How important is price when you are shopping? Do you ever buy store brands (also known as private labels) to save money? If you are like many Americans, increasingly the answer is yes, price is important. More and more, private labels are gaining market share, as is reported in this New York Times article. As the article points out, people are flocking to store branded staple items and sticking to brands only for certain items. One such item, the article points out, is Heinz ketchup. I would bet other legacy brands like Tide detergent, Crest toothpaste and Coke are still doing well. For certain things, like milk or eggs, brand does not mean much. For others, brand means quality or taste.
What is interesting about the private label versus national brand struggle, is that it probably depends on the particular private label. Those who have experienced Wegmans probably have no compunction buying Wegmans brand. On the other hand, are you as likely to buy private label products from a lesser quality grocery store? Here in DC, we have Safeway, Giant, Harris Teeter, Trader Joe’s, Whole Foods and a couple other markets. I wonder if the “cache” of each store translates into higher private label sales. For instance, would you be more likely to buy Whole Foods canned tomatoes than Giant tomatoes, prices being similar?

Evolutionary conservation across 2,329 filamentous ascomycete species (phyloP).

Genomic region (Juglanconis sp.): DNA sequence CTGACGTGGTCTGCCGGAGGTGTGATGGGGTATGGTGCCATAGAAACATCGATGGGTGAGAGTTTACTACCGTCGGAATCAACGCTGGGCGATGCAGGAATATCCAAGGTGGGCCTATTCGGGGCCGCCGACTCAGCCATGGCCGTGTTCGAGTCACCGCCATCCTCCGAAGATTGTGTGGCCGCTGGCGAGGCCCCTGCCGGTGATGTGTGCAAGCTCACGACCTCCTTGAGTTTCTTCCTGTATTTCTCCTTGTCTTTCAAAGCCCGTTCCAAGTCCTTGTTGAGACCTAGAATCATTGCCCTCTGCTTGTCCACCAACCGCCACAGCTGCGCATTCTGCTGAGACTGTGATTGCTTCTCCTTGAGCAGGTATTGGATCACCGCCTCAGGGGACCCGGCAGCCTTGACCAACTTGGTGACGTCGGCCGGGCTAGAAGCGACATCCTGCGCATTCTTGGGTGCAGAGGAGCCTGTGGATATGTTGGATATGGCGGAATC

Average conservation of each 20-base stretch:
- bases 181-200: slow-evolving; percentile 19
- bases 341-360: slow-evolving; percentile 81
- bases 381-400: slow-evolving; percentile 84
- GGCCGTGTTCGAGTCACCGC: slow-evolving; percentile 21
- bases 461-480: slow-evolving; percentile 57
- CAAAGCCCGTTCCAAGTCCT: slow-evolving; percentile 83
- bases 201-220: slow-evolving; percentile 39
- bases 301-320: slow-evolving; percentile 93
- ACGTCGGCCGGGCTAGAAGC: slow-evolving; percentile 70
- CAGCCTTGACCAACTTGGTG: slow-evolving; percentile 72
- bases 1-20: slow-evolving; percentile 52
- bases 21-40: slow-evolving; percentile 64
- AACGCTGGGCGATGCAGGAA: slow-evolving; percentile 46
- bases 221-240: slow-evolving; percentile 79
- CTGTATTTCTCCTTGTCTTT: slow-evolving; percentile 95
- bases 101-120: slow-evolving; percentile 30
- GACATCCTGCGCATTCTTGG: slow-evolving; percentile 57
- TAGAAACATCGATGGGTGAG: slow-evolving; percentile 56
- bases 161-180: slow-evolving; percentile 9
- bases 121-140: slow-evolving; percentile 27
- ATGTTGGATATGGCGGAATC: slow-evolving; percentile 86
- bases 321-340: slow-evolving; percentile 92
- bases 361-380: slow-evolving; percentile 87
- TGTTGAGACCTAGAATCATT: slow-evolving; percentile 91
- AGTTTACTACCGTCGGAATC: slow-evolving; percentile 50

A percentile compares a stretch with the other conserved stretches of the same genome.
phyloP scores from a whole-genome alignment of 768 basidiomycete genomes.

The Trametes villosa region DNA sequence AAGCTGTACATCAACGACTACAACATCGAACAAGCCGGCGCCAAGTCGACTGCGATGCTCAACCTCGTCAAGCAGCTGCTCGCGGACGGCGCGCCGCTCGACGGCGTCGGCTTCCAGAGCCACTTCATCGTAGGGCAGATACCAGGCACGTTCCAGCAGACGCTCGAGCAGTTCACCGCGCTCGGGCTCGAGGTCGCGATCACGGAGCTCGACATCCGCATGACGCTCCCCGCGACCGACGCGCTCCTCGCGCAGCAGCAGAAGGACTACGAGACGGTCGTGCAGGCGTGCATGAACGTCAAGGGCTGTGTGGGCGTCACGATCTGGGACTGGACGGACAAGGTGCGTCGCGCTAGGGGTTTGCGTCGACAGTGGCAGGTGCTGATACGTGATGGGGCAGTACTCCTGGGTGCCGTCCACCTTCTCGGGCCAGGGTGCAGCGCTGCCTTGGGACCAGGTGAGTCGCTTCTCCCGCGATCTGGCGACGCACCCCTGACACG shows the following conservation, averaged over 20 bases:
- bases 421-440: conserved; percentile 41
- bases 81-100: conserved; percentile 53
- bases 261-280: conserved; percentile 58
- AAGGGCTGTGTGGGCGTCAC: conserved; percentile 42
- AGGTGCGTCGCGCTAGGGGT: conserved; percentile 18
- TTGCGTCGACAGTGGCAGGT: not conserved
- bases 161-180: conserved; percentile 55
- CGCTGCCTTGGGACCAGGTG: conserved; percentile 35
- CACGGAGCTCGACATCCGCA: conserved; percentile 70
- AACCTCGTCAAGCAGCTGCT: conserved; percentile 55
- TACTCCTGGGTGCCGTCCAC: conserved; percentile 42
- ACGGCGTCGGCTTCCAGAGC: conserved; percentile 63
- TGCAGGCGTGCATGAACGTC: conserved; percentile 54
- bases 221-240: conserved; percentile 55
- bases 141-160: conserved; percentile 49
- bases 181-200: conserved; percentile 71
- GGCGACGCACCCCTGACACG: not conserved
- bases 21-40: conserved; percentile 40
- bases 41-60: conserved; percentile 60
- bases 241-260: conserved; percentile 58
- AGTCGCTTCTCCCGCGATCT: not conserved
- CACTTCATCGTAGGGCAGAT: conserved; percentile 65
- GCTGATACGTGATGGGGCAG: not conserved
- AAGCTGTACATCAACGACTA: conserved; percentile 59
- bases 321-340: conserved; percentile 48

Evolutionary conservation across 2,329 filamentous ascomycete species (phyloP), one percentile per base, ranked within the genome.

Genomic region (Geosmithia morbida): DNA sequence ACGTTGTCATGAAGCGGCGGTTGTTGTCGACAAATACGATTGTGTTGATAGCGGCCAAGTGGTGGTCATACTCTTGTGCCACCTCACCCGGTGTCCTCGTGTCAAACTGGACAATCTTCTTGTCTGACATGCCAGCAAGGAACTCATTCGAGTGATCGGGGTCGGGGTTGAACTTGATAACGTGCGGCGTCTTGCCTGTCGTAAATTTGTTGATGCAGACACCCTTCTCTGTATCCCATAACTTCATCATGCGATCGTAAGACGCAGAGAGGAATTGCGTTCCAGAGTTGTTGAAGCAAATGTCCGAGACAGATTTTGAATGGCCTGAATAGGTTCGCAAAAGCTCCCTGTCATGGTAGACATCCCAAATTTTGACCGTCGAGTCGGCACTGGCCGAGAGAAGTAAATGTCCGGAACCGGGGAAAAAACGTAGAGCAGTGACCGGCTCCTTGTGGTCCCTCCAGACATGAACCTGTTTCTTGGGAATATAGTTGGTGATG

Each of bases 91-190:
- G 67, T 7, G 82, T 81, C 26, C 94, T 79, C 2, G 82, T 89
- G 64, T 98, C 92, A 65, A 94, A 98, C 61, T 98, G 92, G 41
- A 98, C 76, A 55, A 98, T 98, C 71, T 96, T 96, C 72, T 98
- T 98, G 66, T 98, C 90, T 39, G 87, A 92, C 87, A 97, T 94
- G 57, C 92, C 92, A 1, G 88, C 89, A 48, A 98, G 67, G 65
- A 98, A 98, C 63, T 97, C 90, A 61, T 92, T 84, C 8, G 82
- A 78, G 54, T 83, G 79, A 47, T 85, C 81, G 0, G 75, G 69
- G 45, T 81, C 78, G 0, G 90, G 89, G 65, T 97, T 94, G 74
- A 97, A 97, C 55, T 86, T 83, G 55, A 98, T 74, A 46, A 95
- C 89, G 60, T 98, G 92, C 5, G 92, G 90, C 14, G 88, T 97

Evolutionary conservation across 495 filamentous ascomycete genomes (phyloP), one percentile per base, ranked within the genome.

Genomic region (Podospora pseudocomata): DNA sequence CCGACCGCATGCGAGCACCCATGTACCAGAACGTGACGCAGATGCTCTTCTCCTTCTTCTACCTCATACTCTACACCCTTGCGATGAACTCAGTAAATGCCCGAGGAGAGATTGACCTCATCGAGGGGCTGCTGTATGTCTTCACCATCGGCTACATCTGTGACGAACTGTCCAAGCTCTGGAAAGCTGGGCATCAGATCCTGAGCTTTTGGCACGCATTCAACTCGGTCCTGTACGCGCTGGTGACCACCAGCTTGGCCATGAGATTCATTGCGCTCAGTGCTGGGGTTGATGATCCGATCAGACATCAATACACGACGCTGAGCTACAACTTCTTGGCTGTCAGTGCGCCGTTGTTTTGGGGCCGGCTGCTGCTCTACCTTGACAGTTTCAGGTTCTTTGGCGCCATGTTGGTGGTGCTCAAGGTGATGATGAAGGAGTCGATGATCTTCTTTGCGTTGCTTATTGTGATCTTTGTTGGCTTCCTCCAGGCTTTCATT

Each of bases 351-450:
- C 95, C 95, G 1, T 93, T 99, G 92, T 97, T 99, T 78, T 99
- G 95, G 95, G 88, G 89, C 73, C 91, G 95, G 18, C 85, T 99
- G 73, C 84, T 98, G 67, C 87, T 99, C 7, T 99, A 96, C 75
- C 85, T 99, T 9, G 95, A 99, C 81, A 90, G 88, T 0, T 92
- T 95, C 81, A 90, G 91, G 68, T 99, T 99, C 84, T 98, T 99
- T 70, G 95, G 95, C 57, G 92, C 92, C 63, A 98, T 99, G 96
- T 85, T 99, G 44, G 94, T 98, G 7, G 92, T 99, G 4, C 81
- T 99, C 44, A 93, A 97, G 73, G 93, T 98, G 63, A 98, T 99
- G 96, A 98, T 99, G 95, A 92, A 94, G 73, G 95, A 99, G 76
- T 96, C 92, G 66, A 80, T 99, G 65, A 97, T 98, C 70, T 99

The bottom line is that price-sensitive consumers have always bought the cheaper alternative. But in tough times, everyone has become more price-sensitive, and thus willing to check out private labels, giving them increasing market share.
About Deborah Brody
Deborah Brody writes and edits anything related to marketing communications. Most blog posts are written under the influence of caffeine.